In the last week I’ve heard the term ‘the perfect storm’ on repeat, from multiple sources, in relation to the perceived threats to Scottish arts organisations’ future existence. This weather-related metaphor was used in the press release relating to the closure of the Centre for Moving Image – the parent company for the much-loved Edinburgh Filmhouse and the respected Edinburgh International Film Festival – which went into administration. The Chief Executive of the national arts funding body also used the term last week when giving evidence to the Scottish Parliament Culture Committee in relation to the threat of funding cuts. ‘Creative Scotland has warned MSP that a ‘fragile’ recovery from the pandemic has been ‘more than overtaken’ by a combination of rising costs, falling income and the impact of Brexit.’ (The Scotsman, 6 October 2022). Scotland’s National Galleries also found themselves caught in the storm last week that they say will lead to partial closures in the coming months. Pauline McLean also used the term to describe the general arts sector in Scotland on BBC’s flagship cultural programme Front Row (Front Row, 11th Oct, 2022). 

Considering this weather-warning from cultural leaders, across social media freelance creatives are considering what now? what next? The reality for most is that they have no wet weather apparel or a seat on a lifeboat to help them through this ‘perfect storm.’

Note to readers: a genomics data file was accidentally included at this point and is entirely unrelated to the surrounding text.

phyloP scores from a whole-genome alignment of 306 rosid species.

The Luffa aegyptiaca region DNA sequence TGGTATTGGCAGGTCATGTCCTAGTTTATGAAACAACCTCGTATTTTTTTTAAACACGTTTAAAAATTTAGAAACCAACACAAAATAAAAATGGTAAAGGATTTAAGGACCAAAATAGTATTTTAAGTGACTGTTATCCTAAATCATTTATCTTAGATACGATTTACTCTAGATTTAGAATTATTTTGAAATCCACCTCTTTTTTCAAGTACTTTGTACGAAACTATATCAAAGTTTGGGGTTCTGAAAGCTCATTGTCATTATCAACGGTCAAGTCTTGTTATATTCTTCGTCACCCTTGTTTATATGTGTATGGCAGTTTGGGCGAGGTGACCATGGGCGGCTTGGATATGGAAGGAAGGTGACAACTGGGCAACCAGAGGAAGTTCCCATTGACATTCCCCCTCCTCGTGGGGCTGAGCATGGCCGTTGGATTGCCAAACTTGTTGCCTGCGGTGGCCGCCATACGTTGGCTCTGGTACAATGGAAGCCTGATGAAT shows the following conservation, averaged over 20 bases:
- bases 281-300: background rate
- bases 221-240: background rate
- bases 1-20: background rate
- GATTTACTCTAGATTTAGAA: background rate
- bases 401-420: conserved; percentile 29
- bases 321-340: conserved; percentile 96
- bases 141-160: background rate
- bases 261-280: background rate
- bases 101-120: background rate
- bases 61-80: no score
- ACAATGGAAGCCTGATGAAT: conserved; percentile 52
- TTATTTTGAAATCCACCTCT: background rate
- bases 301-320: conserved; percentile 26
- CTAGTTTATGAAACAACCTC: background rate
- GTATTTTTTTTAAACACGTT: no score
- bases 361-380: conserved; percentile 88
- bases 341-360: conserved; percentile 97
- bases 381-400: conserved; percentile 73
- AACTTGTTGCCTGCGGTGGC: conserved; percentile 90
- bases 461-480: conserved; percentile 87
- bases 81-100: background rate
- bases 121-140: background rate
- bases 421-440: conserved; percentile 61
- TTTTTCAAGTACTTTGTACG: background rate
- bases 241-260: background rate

Contributing to the storm there are stated to be three key powerful forces: Standstill funding for the arts; recovery from Covid; and rising costs relating largely to the energy crisis.  It’s both curious and worrying that the climate crisis – which is in fact creating more and more real, devastating storms across the planet – is not mentioned as a contributing factor in the reasoning from leaders about this crisis in the cultural sector. Is that because we have more perceived control on climate crisis? Or that it’s considered just a storm in a teacup? Where does it figure in the S.O.S.?

Importantly, what does the use of the storm metaphor provide for the arts? The weather warning has been useful in highlighting the crisis the sector faces. The national arts funding body Creative Scotland has made the distress call and let it be clearly known that the community is in trouble.  This has garnered media attention and support, as well as opened the conversation in communities. Time will tell how the coast guard (the Scottish Government) respond: if making the call unlocks essential support funding for the arts then raising the alarm will have been worth it.

But what are the chances of more funds? One suspects they may be slim as we’ve also be hearing repeated warnings from the government on much bigger financial woes and consequently the arts, along with other public services have been braced to prepare for cuts.  I worry about what the storm metaphor implies: that the forces at play are a surprise, that they have suddenly appeared, without warning, and we’ve had no time to prepare for them; that the forces are beyond everyone’s control and the arts community is powerless; and that the forces can only be considered as destructive and inevitably will lead to devastation. Everyone drowning.